# Relative root system

*of a connected reductive algebraic group $ G $ *
defined over a field $ k $

A system $ \Phi _{k} (S,\ G) $
of non-zero weights of the adjoint representation of a maximal $ k $ -
split torus $ S $
of the group $ G $
in the Lie algebra $ \mathfrak g $
of this group (cf. Weight of a representation of a Lie algebra). The weights themselves are called the roots of $ G $
relative to $ S $ .
The relative root system $ \Phi _{k} (S,\ G) $ ,
which can be seen as a subset of its linear envelope $ L $
in the space $ X(S) \otimes _ {\mathbf Z} \mathbf R $ ,
where $ X(S) $
is the group of rational characters of the torus $ S $ ,
is a root system. Let $ N(S) $
be the normalizer and $ Z(S) $
the centralizer of $ S $
in $ G $ .
Then $ Z(S) $
is the connected component of the unit of the group $ N(S) $ ;
the finite group $ W _{k} (S,\ G) = N(S)/Z(S) $
is called the Weyl group of $ G $
over $ k $ ,
or the relative Weyl group. The adjoint representation of $ N(S) $
in $ \mathfrak g $
defines a linear representation of $ W _{k} (S,\ G) $
in $ L $ .
This representation is faithful and its image is the Weyl group of the root system $ \Phi _{k} (S,\ G) $ ,
which enables one to identify these two groups. Since two maximal $ k $ -
split tori $ S _{1} $
and $ S _{2} $
in $ G $
are conjugate over $ k $ ,
the relative root systems $ \Phi _{k} (S _{i} ,\ G) $
and the relative Weyl groups $ W _{k} (S _{i} ,\ G) $ ,
$ i=1,\ 2 $ ,
are isomorphic, respectively. Hence they are often denoted simply by $ \Phi _{k} (G) $
and $ W _{k} (G) $ .
When $ G $
is split over $ k $ ,
the relative root system and the relative Weyl group coincide, respectively, with the usual (absolute) root system and Weyl group of $ G $ .
Let $ g _ \alpha $
be the weight subspace in $ \mathfrak g $
relative to $ S $ ,
corresponding to the root $ \alpha \in \Phi _{k} (S,\ G) $ .
If $ G $
is split over $ k $ ,
then $ \mathop{\rm dim}\nolimits \ g _ \alpha = 1 $
for any $ \alpha $ ,
and $ \Phi _{k} (G) $
is a reduced root system; this is not so in general: $ \Phi _{k} (G) $
does not have to be reduced and $ \mathop{\rm dim}\nolimits \ g _ \alpha $
can be greater than 1. The relative root system $ \Phi _{k} (G) $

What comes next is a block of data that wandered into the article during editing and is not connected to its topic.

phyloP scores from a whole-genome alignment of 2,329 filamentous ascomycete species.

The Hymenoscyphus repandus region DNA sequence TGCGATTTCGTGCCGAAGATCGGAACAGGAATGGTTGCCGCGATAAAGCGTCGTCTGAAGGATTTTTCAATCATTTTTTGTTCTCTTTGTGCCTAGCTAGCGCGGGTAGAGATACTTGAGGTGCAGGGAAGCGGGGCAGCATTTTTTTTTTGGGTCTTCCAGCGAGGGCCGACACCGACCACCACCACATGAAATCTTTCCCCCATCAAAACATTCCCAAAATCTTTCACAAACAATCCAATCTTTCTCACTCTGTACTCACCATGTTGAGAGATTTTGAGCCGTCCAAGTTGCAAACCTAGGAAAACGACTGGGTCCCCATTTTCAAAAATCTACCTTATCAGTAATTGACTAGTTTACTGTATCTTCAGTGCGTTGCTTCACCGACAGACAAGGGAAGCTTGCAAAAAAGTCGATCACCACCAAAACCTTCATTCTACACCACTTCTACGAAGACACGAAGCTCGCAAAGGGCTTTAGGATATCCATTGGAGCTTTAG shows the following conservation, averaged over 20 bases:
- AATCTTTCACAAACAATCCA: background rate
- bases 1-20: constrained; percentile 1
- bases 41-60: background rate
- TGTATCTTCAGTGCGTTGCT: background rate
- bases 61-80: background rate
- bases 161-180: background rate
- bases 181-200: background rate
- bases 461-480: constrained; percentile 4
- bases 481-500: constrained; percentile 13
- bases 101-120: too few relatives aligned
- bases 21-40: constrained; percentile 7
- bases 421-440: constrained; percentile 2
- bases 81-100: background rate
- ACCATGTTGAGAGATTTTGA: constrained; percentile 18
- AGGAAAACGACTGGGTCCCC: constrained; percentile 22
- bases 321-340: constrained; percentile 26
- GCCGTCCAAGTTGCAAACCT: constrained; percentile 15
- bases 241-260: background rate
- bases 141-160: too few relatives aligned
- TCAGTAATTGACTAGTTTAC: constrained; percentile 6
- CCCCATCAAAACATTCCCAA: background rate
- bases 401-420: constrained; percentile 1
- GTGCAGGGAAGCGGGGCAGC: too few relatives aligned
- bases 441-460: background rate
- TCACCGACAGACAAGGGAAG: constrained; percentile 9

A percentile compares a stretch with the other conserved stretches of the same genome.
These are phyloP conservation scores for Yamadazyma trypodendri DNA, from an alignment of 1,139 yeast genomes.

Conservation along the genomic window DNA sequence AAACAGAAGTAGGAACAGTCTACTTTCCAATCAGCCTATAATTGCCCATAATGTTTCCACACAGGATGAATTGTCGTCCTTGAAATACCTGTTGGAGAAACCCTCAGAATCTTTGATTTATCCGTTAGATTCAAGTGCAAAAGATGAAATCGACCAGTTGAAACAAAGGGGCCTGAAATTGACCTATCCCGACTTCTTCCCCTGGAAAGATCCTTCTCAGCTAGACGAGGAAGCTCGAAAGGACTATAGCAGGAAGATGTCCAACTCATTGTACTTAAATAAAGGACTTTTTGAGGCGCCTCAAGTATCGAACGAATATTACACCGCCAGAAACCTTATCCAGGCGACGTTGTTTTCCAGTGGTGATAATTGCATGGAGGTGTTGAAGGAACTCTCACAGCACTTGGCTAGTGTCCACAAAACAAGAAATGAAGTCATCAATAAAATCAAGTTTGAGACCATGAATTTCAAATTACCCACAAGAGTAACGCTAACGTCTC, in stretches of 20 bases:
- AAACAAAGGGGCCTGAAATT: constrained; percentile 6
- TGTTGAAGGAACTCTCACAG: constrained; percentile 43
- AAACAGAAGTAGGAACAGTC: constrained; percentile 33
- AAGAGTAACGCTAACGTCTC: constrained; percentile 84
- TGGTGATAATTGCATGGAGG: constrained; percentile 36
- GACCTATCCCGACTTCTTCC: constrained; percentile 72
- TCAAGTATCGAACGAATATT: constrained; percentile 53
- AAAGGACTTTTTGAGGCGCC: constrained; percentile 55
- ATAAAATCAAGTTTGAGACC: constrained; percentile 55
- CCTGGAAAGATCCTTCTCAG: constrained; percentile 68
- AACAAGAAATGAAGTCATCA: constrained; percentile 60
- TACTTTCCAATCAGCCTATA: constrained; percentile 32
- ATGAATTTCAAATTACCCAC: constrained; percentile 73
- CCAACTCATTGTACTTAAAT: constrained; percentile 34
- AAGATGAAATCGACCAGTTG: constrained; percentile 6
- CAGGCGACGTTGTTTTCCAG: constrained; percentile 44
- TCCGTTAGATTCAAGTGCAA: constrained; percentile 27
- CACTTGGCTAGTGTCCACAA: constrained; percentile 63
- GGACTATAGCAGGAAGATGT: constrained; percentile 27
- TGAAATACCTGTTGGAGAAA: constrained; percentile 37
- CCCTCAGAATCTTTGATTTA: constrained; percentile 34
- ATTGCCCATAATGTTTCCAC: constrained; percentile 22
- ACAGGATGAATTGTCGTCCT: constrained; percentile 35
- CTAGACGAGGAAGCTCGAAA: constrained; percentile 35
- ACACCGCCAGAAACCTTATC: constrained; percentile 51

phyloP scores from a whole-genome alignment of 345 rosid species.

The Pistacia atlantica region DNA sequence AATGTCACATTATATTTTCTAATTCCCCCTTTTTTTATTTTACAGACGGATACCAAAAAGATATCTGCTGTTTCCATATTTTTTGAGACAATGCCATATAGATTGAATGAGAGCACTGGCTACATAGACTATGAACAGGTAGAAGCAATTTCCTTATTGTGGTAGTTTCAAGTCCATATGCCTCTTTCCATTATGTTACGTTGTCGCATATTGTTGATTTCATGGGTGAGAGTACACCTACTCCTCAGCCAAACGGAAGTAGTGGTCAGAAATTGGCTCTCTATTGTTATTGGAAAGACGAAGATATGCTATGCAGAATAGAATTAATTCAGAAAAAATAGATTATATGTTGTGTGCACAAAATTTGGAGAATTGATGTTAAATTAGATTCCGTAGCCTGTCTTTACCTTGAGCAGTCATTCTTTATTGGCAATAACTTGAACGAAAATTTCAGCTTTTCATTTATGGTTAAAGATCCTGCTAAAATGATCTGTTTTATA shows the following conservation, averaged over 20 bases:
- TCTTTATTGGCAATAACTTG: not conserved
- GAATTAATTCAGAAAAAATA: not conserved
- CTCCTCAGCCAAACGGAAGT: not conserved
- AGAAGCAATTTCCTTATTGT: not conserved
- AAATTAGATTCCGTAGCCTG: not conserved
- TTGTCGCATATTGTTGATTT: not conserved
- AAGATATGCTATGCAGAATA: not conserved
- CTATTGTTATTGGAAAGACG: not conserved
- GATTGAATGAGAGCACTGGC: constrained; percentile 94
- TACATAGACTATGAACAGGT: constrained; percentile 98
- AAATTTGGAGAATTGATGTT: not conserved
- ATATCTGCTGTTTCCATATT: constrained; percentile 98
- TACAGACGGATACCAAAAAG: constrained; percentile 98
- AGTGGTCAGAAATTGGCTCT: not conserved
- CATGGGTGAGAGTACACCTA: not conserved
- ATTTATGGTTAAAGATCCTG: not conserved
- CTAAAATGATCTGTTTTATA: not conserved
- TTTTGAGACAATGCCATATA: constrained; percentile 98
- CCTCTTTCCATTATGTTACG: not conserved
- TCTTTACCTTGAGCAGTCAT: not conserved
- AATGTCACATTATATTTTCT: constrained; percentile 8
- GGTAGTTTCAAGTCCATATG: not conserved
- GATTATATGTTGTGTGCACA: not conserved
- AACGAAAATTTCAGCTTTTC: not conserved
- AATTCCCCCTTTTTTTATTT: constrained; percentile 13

is irreducible if $ G $
is simple over $ k $ .

The relative root system plays an important role in the description of the structure and in the classification of semi-simple algebraic groups over $ k $ .
Let $ G $
be semi-simple, and let $ T $
be a maximal torus defined over $ k $
and containing $ S $ .
Let $ X(S) $
and $ X(T) $
be the groups of rational characters of the tori $ S $
and $ T $
with fixed compatible order relations, let $ \Delta $
be a corresponding system of simple roots of $ G $
relative to $ T $ ,
and let $ \Delta _{0} $
be the subsystem in $ \Delta $
consisting of the characters which are trivial on $ S $ .
Moreover, let $ \Delta _{k} $
be the system of simple roots in the relative root system $ \Phi _{k} (S,\ G) $
defined by the order relation chosen on $ X(S) $ ;
it consists of the restrictions to $ S $
of the characters of the system $ \Delta $ .
The Galois group $ \Gamma = \mathop{\rm Gal}\nolimits (k _{s} /k) $
acts naturally on $ \Delta $ ,
and the set $ \{ \Delta ,\ \Delta _{0} , \textrm{ the action of } \Gamma \textrm{ on } \Delta \} $
is called the $ k $ -
index of the semi-simple group $ G $ .
The role of the $ k $ -
index is explained by the following theorem: Every semi-simple group over $ k $
is uniquely defined, up to a $ k $ -
isomorphism, by its class relative to an isomorphism over $ k _{s} $ ,
its $ k $ -
index and its anisotropic kernel. The relative root system $ \Phi _{k} (G) $
is completely defined by the system $ \Delta _{k} $
and by the set of natural numbers $ n _ \alpha $ ,
$ \alpha \in \Delta _{k} $ (
equal to 1 or 2), such that $ n _ \alpha \alpha \in \Phi _{k} (G) $
but $ (n _ \alpha + 1) \alpha \notin \Phi _{k} (G) $ .
Conversely, $ \Delta _{k} $
and $ n _ \alpha $ ,
$ \alpha \in \Delta _{k} $ ,
can be determined from the $ k $ -
index. In particular, two elements from $ \Delta \setminus \Delta _{0} $
have one and the same restriction to $ S $
if and only if they are located in the same orbit of $ \Gamma $ ;
this defines a bijection between $ \Delta _{k} $
and the set of orbits of $ \Gamma $
into $ \Delta \setminus \Delta _{0} $ .

If $ \gamma \in \Delta _{k} $ ,
if $ O _ \gamma \subset \Delta \setminus \Delta _{0} $
is the corresponding orbit, if $ \Delta ( \gamma ) $
is any connected component in $ \Delta _{0} \cup O _ \gamma $
not all vertices of which lie in $ \Delta _{0} $ ,
then $ n _ \gamma $
is the sum of the coefficients of the roots $ \alpha \in \Delta ( \gamma ) \cap O _ \gamma $
in the decomposition of the highest root of the system $ \Delta ( \gamma ) $
in simple roots.

If $ k = \mathbf R $ , $ \overline{k} = \mathbf C $ , then the above relative root system and relative Weyl group are naturally identified with the root system and Weyl group, respectively, of the corresponding symmetric space.

#### References

[1] | J. Tits, "Sur la classification des groupes algébriques semi-simples" C.R. Acad. Sci. Paris , 249 (1959) pp. 1438–1440 MR0106967 |

[2] | A. Borel, J. Tits, "Groupes réductifs" Publ. Math. IHES , 27 (1965) pp. 55–150 MR0207712 Zbl 0145.17402 |

[3] | J. Tits, "Classification of algebraic simple groups" , Algebraic Groups and Discontinuous Subgroups , Proc. Symp. Pure Math. , 9 , Amer. Math. Soc. (1966) pp. 33–62 |

**How to Cite This Entry:**

Relative root system.

*Encyclopedia of Mathematics.*URL: http://encyclopediaofmath.org/index.php?title=Relative_root_system&oldid=44284